Have you ever wondered what types of research methodologies are used within Indigenous research, and how they can be applied practically to a research study? If so, you’re in the right place!
This is in no way a comprehensive list of all methodologies, but is meant to provide insight into the most frequently seen methods in mainstream research today, and provide examples as to how others have engaged with them along their own research journey so that students may feel more comfortable in potentially incorporating them into their own research at some point.
Judy Iseke (2013) states that “Story is a practice in Indigenous cultures that sustains communities, validates experiences and epistemologies, expresses experiences of Indigenous peoples, and nurtures relationships and the sharing of knowledge. Storytelling is also a central focus of Indigenous epistemologies, pedagogies, and research approaches”
Using story as a research method is similar to the western research tool of narrative inquiry in some ways, but it allows the research to become a dialogue including the researcher that honors a journey of discovery and the process of meaning construction. Unlike the analytical elements of narrative inquiry, working through story compels the storytellers to make meaning of the stories told, rather than just listening to them and classifying them into data.
There is no one way to incorporate storytelling into research, and this method can be used alongside other research methodologies. Storytelling is frequently implemented alongside presenting data findings to help make meaning of them, but can also be used to collect data through informal interviews that rely on the stories of participants. This methodology has the potential, if done in a culturally appropriate way, to build a bridge between Indigenous methodologies and Western methodologies. Not only does it deconstruct and rebuild what research means, but it also works to build trust between researcher and participants through mutual sharing and collaborative meaning making.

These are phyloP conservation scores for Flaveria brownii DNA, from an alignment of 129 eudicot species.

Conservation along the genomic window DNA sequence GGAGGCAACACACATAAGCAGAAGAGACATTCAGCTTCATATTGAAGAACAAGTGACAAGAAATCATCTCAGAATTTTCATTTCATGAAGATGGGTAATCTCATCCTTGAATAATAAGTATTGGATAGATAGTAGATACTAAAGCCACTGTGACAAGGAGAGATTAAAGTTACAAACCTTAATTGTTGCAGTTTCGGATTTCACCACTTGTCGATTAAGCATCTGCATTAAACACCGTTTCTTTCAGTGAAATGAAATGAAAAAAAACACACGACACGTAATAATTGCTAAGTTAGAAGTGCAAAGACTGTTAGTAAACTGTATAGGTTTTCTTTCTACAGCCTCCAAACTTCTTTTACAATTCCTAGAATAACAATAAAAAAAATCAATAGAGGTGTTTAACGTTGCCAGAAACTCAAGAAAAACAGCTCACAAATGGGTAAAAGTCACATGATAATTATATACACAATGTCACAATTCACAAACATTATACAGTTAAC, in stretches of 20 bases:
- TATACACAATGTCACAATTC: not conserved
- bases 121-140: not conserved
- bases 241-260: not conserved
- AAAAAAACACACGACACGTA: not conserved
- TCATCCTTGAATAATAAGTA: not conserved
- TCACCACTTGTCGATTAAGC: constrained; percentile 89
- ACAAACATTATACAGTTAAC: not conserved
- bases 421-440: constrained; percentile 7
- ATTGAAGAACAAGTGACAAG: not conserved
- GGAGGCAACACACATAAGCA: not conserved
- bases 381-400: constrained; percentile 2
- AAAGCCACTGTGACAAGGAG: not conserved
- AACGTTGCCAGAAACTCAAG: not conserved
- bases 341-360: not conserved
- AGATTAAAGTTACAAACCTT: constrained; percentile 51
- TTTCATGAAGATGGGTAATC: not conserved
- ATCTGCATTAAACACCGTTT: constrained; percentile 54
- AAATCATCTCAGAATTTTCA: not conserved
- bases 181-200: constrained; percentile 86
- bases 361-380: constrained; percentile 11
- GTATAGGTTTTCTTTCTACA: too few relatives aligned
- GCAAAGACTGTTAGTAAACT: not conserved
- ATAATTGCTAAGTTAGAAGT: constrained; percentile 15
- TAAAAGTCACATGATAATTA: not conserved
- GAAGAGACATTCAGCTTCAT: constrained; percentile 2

The term Storywork was coined by Q’um Q’um Xiiem (Jo-ann Archibald) who is an Indigenous studies scholar from the Sto:lo First Nation in British Columbia, Canada. This multifaceted framework has seven key principles for engaging with Indigenous traditional cultural and life experience stories to be used in education, curriculum and for research.
These principles are:
Just like storytelling, working through storywork provides a reflective process for researchers to encourage self-discovery. Storywork most frequently utilizes traditional cultural stories alongside personal experiences to make meaning out of an event or phenomena. Indigenous oral narratives are an important and rich source of knowledge systems that provide direct clarity into the worldview and belief systems of a community, and their use within research assures that these practices are taken seriously within current education systems.
These cultural guidelines that exist within traditional stories provide multiple tools for learning and educating others that are valuable within multiple fields of learning such as education, sociology, anthropology, environmental science and politics.
Physically Embodied Research
To distinguish embodied research from other kinds of research methods, lets think for a moment about the place of the body in research. This method recognizes that we learn first through our bodies, so incorporating physical movements into learning and using the body can show knowledge that may otherwise never be heard.
There are many ways that the body can be incorporated into learning, some examples from recent research involve:
- Wampum Beading
Tanaka’s (2009) study titled “Transforming perspectives: the immersion of student teachers in indigenous ways of knowing” looks at the insight gained through the reflexive work of textile weaving as knowledge creation. This unique course was taught by several Indigenous elders and allowed for cross-cultural learning to form as the experience deepened the participants understanding of how the physical fibers were central to knowledge creation within this tribes’ beliefs
- Hand Drumming